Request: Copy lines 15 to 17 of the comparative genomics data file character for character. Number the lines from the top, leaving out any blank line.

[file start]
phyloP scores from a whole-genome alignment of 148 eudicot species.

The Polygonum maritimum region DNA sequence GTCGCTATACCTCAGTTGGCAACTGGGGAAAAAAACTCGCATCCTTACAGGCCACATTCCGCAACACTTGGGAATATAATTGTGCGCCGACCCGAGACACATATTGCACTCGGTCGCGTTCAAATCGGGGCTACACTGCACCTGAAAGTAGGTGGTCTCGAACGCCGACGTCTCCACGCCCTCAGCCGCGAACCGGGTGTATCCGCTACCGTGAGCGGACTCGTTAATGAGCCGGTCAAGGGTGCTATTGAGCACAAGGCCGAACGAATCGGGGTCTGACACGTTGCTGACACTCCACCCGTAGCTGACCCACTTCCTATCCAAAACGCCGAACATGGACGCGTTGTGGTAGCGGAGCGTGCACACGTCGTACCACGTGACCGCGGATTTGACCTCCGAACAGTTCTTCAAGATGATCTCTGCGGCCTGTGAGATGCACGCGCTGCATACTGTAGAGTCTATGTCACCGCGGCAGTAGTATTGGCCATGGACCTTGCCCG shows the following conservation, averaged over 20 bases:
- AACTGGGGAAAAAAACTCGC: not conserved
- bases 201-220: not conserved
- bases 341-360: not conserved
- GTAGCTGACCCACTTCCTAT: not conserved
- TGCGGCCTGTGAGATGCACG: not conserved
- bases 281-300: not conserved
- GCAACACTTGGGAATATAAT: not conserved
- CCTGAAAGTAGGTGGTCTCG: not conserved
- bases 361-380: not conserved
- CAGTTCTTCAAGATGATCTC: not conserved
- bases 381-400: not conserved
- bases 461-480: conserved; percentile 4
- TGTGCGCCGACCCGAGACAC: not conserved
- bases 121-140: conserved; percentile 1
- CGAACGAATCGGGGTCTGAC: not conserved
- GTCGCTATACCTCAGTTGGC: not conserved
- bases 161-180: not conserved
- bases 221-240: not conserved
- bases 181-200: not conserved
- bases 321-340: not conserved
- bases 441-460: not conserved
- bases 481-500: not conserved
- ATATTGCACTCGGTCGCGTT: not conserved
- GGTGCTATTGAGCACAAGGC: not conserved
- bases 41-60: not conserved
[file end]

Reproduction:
- TGTGCGCCGACCCGAGACAC: not conserved
- bases 121-140: conserved; percentile 1
- CGAACGAATCGGGGTCTGAC: not conserved